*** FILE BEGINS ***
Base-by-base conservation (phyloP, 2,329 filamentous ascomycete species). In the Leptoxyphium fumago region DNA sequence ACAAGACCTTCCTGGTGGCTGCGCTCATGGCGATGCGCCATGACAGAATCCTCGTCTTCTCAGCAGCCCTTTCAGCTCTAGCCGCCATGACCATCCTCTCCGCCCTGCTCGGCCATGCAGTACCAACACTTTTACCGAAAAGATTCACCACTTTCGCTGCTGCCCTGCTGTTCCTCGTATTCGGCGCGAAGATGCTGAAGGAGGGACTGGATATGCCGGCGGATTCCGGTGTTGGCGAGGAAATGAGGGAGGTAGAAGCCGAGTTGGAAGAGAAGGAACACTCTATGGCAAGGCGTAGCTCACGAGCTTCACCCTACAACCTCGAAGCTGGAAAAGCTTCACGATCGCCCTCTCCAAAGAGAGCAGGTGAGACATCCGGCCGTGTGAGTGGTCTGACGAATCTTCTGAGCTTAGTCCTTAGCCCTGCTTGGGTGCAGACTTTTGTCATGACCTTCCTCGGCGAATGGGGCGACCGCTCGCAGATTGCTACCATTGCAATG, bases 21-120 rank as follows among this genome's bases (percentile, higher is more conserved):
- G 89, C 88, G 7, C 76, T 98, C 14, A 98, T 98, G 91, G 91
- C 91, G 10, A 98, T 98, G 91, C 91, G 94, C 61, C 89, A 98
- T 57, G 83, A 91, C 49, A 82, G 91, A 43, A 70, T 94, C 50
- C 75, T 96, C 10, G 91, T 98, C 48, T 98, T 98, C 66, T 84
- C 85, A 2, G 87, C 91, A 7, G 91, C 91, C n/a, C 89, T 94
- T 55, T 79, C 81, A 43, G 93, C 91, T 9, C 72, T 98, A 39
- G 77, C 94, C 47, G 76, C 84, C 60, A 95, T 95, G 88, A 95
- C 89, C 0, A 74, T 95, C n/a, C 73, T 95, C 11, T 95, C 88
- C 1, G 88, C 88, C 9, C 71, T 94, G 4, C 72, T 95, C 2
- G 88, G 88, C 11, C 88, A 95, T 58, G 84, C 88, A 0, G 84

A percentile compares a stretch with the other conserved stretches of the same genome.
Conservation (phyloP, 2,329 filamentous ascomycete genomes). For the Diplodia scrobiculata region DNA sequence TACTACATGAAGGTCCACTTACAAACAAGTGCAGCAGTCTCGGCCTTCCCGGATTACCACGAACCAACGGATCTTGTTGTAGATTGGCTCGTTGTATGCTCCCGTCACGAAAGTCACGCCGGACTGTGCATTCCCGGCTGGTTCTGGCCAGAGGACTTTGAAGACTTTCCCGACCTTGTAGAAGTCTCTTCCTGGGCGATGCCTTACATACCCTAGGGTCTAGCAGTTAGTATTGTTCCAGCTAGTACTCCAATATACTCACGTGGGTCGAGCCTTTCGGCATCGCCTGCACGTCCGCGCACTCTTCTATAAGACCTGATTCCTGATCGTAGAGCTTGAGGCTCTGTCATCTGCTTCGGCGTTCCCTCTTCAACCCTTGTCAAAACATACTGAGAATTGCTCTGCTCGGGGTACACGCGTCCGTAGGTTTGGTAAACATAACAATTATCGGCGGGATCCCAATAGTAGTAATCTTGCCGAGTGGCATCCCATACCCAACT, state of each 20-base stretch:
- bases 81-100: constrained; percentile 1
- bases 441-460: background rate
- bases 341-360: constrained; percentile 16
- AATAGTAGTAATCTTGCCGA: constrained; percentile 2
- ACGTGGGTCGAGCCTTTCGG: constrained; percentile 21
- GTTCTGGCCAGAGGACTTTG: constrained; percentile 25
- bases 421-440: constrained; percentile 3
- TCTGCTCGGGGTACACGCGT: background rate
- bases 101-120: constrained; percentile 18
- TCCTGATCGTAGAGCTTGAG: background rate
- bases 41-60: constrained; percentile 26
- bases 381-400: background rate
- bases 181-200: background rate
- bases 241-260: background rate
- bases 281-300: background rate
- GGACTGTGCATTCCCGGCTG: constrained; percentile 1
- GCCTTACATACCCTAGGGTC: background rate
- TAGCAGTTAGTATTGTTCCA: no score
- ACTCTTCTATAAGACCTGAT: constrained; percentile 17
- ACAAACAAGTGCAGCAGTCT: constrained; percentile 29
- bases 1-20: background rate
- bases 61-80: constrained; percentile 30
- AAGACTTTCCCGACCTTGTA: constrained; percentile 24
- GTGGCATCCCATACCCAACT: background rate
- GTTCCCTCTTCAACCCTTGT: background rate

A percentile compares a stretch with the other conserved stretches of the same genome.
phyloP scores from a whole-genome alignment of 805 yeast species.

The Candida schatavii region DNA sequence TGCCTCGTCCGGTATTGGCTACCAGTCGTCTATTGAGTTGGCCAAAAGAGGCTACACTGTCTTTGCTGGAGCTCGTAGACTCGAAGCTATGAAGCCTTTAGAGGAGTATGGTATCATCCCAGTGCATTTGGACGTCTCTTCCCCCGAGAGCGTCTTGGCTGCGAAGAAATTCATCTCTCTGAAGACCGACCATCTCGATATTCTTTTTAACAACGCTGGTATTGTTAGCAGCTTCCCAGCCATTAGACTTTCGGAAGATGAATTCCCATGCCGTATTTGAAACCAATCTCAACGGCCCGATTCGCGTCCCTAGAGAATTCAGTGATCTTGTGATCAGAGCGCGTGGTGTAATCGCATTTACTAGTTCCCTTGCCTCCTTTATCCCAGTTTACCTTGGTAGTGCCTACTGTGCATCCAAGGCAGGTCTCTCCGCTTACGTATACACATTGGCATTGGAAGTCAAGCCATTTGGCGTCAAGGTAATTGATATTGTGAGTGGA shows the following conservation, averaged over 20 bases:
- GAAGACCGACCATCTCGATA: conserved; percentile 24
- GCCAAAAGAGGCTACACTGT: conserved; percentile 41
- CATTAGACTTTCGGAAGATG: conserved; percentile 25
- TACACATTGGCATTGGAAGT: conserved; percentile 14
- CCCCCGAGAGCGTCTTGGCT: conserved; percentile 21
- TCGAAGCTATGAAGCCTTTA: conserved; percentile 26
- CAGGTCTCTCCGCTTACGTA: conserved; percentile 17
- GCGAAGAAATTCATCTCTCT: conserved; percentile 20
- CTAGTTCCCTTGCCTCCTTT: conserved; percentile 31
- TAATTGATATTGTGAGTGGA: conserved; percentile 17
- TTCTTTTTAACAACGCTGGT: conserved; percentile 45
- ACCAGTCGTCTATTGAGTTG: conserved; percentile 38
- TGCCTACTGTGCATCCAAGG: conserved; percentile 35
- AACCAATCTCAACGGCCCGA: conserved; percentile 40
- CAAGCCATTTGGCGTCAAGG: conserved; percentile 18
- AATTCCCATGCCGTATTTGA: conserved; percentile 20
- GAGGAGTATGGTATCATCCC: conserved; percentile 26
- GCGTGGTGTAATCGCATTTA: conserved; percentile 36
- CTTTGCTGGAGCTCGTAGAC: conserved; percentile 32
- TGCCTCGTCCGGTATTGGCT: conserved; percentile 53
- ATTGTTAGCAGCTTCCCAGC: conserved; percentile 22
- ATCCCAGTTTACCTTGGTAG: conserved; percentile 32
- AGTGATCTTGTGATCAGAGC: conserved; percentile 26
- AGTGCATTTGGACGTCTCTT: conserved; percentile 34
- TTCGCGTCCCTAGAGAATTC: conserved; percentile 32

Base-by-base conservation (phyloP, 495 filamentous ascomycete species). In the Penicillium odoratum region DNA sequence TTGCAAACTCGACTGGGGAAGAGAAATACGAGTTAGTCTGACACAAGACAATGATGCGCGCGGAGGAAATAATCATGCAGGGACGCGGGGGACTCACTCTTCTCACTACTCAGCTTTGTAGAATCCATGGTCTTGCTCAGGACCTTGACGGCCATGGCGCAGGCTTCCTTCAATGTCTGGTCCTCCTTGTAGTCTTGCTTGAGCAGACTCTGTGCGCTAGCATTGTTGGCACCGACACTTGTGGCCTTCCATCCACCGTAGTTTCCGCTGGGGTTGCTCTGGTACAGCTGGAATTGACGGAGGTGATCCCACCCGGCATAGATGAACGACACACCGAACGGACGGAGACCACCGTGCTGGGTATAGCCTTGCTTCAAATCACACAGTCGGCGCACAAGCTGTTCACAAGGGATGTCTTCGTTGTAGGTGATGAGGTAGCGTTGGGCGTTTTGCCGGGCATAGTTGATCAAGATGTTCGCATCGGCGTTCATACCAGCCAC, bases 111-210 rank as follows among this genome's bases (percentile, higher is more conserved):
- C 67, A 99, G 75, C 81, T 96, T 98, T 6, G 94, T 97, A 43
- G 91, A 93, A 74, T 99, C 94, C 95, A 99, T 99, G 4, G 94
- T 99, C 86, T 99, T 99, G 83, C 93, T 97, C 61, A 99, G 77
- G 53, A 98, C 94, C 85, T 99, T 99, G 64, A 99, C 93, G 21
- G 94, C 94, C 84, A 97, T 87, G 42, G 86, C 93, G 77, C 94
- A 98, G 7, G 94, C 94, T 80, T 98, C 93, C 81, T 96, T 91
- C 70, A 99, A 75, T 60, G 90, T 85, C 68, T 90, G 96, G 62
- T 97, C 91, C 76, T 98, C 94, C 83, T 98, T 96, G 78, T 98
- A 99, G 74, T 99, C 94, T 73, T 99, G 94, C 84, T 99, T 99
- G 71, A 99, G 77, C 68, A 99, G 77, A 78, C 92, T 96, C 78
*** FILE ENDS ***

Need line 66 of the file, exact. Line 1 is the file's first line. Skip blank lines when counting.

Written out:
- TTCGCGTCCCTAGAGAATTC: conserved; percentile 32